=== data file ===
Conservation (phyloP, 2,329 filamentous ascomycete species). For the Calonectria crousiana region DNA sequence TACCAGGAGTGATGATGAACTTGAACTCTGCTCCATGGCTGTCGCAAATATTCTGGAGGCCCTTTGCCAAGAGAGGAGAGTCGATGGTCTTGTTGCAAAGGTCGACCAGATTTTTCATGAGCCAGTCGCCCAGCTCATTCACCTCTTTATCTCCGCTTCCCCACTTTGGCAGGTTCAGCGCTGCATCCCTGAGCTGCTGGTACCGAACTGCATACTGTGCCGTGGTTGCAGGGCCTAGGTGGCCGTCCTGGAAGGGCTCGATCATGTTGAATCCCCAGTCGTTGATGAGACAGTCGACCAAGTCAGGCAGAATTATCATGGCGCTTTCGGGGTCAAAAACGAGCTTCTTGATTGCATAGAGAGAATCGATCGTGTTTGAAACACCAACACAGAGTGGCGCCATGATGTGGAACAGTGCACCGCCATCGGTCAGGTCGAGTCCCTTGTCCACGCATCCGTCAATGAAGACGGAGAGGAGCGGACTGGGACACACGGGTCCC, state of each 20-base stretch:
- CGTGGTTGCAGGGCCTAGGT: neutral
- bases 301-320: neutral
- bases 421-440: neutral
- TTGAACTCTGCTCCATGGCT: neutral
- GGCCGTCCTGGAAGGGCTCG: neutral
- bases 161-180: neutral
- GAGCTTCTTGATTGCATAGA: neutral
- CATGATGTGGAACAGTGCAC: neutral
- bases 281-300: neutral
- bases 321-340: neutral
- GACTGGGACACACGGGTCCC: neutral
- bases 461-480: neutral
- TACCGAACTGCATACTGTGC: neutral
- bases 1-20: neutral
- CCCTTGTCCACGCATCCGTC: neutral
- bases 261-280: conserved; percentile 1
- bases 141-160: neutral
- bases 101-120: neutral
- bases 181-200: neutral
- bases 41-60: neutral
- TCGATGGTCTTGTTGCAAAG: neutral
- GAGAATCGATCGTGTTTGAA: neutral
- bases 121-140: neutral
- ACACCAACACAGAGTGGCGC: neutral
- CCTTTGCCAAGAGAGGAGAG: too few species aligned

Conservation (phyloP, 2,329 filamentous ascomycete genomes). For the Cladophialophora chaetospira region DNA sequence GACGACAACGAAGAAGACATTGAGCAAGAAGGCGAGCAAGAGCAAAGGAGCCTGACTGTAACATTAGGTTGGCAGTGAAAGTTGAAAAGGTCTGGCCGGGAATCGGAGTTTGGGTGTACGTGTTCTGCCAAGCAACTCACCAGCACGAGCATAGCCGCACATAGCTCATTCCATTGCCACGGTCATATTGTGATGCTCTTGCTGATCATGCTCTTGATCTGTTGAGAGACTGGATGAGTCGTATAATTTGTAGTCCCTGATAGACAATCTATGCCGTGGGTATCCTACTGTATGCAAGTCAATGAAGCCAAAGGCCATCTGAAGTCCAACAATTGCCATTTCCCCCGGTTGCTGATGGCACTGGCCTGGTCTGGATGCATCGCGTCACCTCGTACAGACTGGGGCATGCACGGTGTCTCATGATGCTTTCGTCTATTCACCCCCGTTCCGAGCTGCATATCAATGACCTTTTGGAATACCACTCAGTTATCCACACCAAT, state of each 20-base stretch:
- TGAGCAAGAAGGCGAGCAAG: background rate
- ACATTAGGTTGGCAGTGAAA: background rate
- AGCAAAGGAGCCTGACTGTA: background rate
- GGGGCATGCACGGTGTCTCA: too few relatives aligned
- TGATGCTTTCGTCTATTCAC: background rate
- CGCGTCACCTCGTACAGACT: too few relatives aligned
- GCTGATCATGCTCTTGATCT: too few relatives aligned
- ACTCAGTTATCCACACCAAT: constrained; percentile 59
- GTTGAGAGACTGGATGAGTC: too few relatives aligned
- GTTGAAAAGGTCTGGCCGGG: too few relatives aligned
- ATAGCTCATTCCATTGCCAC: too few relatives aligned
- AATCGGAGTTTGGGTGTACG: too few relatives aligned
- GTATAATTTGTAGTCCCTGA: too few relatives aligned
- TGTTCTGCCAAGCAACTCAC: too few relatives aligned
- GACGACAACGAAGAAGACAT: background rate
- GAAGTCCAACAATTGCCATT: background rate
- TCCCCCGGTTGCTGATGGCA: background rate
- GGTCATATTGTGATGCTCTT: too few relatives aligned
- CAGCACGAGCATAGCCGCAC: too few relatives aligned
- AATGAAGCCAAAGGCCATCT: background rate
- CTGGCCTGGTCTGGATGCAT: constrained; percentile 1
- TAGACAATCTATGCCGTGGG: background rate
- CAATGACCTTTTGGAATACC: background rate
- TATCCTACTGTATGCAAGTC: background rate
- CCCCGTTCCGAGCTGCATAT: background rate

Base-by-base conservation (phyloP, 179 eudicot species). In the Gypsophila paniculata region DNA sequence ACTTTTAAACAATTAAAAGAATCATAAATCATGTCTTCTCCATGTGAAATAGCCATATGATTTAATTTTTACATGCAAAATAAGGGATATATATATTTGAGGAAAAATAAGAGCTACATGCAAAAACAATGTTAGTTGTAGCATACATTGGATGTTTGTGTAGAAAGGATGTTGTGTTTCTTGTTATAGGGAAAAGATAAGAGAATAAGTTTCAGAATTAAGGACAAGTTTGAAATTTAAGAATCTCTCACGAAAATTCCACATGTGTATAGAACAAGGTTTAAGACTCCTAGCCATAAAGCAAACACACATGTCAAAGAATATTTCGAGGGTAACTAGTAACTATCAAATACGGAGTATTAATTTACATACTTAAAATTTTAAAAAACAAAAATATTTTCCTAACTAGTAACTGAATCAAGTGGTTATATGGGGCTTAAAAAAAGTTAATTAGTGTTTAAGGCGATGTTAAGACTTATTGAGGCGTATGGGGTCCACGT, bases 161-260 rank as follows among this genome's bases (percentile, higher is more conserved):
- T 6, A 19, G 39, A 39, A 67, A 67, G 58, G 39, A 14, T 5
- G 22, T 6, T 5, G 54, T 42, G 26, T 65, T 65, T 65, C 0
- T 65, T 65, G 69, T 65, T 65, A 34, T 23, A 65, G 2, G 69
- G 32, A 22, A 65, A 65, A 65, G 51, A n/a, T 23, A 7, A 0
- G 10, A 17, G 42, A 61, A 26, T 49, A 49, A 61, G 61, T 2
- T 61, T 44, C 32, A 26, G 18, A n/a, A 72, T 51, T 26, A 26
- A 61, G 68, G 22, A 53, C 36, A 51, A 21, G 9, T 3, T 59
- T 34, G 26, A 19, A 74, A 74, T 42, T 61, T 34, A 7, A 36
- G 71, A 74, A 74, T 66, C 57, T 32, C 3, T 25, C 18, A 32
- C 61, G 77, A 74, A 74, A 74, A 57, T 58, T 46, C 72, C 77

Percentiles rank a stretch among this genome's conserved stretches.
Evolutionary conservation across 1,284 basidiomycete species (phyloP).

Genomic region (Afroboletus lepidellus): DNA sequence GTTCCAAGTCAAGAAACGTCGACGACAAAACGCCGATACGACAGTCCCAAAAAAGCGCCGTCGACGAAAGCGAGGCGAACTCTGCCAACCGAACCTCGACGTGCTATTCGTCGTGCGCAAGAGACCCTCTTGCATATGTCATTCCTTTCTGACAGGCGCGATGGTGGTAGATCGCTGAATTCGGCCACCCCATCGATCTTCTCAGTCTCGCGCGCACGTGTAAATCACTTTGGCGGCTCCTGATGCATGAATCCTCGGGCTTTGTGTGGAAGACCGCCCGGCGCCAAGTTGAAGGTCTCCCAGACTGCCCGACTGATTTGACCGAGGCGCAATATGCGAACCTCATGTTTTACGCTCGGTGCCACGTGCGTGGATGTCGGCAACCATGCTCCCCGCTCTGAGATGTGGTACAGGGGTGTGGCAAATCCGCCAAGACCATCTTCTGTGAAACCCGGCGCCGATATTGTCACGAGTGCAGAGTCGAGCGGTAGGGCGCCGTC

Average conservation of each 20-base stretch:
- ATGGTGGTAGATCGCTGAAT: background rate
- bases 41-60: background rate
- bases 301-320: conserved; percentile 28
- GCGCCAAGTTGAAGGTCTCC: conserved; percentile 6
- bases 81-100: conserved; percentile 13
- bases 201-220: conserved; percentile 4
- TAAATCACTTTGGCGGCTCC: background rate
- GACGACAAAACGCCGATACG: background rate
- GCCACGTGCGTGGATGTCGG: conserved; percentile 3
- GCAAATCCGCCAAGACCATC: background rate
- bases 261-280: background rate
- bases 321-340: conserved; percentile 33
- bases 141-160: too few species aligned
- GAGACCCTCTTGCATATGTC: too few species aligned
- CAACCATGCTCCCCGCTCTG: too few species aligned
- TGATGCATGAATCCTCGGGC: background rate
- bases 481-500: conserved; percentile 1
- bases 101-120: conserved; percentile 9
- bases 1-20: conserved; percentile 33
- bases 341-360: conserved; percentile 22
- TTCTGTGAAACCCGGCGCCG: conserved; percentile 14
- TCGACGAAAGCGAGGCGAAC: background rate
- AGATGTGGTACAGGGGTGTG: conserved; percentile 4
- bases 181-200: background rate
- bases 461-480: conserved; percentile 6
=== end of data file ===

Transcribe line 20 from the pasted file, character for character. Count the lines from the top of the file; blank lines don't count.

- bases 181-200: neutral